Tuesday, July 27, 2010

Leave no trace

When it is 130 degrees Farenheit with 8% humidity, you need to drink your water.  This is the desert, so water is brought into the base from elsewhere.  I cannot tell exactly where it comes from, but given the risks of terrorists poisioning our water, I am sure it is not from the local spickets.  Drinking water arrives in stacked plastic-wrapped pallets of 1L water bottles, which are subdivided into cases of 12 bottles.  These pallets are deposited around the bases, and the water warms in the sun extracting whoknowswhat from the polyethylene terephthalate bottles.  The plastic bottletops twist open without the characteristic release of tension and snap which we have all grow so accostumed to in the US.  They say the water bottles are not recycled, but who knows why they don't have that seal.  (Knowing how many people urinate in these bottles, I want to believe that they are never reused).

The bottles end up in the trash, along with everything else; the cardboard boxes, the styrofoam trays on which I eat, at least, 2 of my daily meals, the mounds of paper, the expired food, all go into the trash, and all of it is burned.  In reality, I have thrown out more in the past 6 months than I have in 6 years at home where I recycle with abandon, separate all types of refuse, and make all efforts to wash and reuse those items which can be reused.  Military discipline (and martial law) assure there is no litter in sight, but the garbage cans do fill.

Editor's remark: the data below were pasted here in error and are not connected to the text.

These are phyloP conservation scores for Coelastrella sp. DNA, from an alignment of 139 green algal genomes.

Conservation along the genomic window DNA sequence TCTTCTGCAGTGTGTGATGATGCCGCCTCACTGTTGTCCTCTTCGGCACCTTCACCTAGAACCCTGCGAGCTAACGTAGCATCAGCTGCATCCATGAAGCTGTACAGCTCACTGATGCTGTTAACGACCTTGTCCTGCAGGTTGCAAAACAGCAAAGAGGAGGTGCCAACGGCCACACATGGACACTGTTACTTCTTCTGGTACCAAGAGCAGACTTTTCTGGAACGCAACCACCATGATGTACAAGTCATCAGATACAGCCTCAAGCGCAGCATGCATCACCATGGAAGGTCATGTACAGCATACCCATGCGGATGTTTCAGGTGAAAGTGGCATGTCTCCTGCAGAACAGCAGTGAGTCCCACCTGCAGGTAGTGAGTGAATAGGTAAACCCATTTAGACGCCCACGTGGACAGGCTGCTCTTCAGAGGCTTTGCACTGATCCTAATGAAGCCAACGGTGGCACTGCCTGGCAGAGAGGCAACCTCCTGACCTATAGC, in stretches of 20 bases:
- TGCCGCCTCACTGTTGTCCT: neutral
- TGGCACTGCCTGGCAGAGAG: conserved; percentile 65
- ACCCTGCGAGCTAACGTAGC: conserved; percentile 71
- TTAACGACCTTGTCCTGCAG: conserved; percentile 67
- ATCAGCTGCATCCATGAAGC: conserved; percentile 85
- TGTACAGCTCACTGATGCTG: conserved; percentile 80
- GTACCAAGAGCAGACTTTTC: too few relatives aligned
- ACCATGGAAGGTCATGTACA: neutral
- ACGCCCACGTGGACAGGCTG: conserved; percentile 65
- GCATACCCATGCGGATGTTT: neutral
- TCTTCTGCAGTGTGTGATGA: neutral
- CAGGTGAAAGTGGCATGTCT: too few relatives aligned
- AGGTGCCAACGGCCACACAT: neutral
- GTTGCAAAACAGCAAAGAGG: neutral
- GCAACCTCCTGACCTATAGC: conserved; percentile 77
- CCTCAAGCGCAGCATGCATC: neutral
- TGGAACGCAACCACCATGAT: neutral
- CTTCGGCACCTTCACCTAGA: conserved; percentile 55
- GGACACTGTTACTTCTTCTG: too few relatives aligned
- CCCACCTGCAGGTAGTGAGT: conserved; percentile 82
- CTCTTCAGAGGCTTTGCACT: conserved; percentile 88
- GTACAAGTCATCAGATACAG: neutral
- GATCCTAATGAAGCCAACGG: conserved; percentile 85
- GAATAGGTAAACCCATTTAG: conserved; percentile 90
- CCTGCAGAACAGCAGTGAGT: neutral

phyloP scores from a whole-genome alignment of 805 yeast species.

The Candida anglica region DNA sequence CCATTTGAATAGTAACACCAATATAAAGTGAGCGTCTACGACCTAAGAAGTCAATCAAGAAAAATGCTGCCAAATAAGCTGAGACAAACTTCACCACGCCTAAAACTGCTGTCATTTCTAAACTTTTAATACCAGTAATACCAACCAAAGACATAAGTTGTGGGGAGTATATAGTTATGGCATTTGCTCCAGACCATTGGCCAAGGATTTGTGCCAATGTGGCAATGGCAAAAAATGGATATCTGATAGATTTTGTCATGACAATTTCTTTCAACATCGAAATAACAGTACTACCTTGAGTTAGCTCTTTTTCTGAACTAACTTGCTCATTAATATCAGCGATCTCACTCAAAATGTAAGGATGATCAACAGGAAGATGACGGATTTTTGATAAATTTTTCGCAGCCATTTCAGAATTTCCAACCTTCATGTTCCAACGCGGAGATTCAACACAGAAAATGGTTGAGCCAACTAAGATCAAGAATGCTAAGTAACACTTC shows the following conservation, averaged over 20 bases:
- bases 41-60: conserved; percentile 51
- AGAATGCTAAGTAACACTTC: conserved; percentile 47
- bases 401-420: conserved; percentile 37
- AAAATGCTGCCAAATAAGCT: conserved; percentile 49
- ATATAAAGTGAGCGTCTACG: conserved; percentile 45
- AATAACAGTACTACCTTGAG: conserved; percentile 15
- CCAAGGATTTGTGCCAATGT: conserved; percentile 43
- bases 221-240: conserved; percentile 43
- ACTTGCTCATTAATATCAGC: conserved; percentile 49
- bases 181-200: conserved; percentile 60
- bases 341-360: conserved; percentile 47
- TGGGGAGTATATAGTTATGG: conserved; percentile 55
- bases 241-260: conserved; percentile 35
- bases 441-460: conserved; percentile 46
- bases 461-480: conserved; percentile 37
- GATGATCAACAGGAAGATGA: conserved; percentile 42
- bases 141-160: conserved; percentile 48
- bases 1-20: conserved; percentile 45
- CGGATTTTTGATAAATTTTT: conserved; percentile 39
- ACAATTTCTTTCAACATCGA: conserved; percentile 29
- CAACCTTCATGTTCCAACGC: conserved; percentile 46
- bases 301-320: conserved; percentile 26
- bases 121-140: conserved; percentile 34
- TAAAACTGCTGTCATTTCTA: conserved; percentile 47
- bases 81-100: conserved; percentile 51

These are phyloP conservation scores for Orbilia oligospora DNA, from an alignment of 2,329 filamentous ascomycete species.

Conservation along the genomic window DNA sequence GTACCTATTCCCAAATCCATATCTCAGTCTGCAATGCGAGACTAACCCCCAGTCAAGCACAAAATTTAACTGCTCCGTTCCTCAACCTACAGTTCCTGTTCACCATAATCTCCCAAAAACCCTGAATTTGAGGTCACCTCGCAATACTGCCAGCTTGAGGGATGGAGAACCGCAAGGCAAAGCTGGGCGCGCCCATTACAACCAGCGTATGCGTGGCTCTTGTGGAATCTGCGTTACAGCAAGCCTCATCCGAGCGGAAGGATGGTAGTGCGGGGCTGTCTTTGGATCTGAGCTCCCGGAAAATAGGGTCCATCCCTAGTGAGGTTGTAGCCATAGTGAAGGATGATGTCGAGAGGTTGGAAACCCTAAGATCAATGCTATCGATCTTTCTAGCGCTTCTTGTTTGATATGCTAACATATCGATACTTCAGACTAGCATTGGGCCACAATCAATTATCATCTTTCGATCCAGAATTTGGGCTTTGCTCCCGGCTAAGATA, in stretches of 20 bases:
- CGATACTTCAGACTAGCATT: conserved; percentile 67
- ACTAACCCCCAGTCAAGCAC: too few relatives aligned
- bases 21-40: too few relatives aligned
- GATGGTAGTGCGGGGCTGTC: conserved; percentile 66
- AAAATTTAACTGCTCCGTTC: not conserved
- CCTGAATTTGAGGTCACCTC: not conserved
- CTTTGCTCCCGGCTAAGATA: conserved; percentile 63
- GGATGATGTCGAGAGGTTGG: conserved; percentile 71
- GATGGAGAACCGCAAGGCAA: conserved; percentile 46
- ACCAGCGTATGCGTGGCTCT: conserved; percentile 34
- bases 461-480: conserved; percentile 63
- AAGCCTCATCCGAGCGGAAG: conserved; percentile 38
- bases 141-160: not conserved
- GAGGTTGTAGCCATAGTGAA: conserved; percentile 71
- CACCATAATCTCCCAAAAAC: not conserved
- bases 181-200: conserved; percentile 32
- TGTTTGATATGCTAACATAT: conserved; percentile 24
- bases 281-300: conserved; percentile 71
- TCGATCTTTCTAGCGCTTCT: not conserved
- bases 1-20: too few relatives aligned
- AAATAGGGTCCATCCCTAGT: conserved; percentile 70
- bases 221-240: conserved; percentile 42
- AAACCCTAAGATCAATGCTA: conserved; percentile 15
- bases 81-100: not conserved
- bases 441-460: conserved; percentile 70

Preparing to pack my things, I gave a pair of tennis shoes to the Pakistani janitor, a rug to the Indian who drives the floor cleaning Zamboni, and old towels and hangers to my partners - there seems no reason to carry these things across the pond, and they should be able to use them.  This is not reaching my goals for stewardship, but cuts down on the garbage.

Recycling and stewardship have become a tertiary priority, a statement of volunteerism, and they are quickly set aside when the burden grows elsewhere - I even notice this at home where we are less dedicated to composting or separating recycleable goods with 3 children to care for, than we were by ourselves before them - and, here in a deployed setting where environmental considerations are a luxury which seem to impede the mission.  When will our jobs of stewards of this planet become mandatory?  When will the pursuit of oil and wealth be secondary to the impact on the surroundings, as in the case of the BP oil spill in the Gulf?  Do we have to sully the entire planet and render all environments toxic before we place stewardship higher on the moral standard?

The military has its objectives, it just seems that we can accomplish the mission in a way that doesn't leave what we are fighting for so stained from the battle.

No comments:

Post a Comment